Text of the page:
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Canadian crop movement off to a stellar start

Provincial crop market analyst, Neil Blue, explains the Canadian Grain Commission’s November 15, 2020 weekly update.
 
‘Weekly updates from the Canadian Grain Commission (CGC) provide useful crop demand information,’ explains Blue.
 
The CGC numbers include movement of bulk crops through facilities licensed by the CGC and exclude container movement of crops as well as overland crop movement to the United States.
 
‘Crop year to date, non-durum wheat deliveries are up by 230,000 tonnes, or 4%,’ he says. ‘Canadian durum deliveries are up by 291,000 tonnes, or 20%.
 
‘Oat deliveries are up by 211,000 tonnes, barley deliveries are up by 436,000 tonnes and producer deliveries of canola are up by 834,000 tonnes, about 14%. Pea deliveries are 18% higher and lentil deliveries are more than double last year’s pace.’
 
Blue notes timely completion of the 2020 harvest has been a contributing factor to these crop movement numbers.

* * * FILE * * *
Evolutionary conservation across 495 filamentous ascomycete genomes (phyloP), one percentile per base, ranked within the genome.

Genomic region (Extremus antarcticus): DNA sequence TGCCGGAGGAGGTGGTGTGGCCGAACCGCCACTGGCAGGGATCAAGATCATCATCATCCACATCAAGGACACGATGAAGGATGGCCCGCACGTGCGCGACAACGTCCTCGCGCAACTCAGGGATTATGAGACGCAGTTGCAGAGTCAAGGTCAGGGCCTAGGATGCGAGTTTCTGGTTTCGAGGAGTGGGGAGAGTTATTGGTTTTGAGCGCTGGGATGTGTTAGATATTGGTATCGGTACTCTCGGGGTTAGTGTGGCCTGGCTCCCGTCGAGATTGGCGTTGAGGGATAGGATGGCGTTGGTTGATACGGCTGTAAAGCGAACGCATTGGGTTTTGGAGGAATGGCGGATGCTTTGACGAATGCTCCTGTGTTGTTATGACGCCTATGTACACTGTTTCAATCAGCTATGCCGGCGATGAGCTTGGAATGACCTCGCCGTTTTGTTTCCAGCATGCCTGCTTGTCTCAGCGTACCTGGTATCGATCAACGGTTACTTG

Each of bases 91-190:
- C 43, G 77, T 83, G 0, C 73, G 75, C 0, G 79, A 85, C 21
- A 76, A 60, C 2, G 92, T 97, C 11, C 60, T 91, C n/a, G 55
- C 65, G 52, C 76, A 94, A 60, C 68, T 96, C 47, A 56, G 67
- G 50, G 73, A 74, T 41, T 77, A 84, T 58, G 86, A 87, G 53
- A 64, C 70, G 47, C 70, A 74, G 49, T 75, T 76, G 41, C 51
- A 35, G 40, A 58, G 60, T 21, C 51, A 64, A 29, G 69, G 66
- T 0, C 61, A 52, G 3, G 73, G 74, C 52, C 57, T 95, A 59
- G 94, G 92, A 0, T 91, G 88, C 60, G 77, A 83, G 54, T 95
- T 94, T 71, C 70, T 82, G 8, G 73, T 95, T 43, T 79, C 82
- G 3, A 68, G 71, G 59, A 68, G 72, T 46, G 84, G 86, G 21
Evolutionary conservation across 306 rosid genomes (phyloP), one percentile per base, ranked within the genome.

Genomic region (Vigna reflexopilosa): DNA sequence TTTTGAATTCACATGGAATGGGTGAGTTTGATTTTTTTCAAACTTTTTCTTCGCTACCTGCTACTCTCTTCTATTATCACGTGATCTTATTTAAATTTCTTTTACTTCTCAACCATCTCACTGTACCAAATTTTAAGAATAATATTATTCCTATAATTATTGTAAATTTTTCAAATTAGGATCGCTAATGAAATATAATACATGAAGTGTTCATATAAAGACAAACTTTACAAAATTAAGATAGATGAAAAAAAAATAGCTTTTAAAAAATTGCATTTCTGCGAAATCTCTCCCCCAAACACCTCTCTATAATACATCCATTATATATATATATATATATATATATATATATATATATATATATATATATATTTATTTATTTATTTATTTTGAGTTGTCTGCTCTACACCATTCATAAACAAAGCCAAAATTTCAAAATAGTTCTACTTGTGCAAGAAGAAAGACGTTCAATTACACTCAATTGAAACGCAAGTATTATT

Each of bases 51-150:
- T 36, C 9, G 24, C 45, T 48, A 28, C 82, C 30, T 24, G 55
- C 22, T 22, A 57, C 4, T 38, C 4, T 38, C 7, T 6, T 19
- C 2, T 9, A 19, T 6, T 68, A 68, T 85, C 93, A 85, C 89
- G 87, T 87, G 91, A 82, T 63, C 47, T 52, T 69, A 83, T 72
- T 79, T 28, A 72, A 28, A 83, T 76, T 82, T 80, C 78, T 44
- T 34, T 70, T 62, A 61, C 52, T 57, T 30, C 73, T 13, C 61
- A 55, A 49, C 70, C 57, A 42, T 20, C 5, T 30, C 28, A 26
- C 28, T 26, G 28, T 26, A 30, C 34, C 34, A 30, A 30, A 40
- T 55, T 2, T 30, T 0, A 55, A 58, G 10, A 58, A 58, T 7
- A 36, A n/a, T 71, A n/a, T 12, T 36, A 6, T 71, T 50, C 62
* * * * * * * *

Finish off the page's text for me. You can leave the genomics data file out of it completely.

‘Exports of Canadian crops are also off to a great start this crop year,’ says Blue.
 
He says Canadian non-durum wheat exports are 27% higher than year ago to date while durum exports have now caught up to last year’s pace. Oat exports are running 26% higher while barley exports are more than double last year’s pace.
 
Canola exports to mid-November are 34% higher, and although not a large crop in Alberta, Canadian soybean exports are also up 34%. Pea exports are up by 24% and lentil exports are nearly double last year’s pace.
 
Image 1. Comparative crop exports to November 15, 2020
 
 
Blue adds Canadian domestic use of crops is also doing well so far this crop year. ‘Domestic use of wheat, durum and oats are all higher than year ago. Although domestic use of barley appears to be lower from the CGC data, direct barley sales to feedlots are not included and feeding demand has been strong.’
 
He adds canola crushing volume so far is almost as high as last year’s record pace. Strong crush margins continue to support bids from Canadian canola crushers.
 
‘The implication of these numbers,’ says Blue, ‘is that crop demand is strong and movement has been excellent. Most crop prices have risen dramatically since mid-August. This demand-driven market appears likely to support continued strong prices at least into the spring of 2021.’
Source : alberta.ca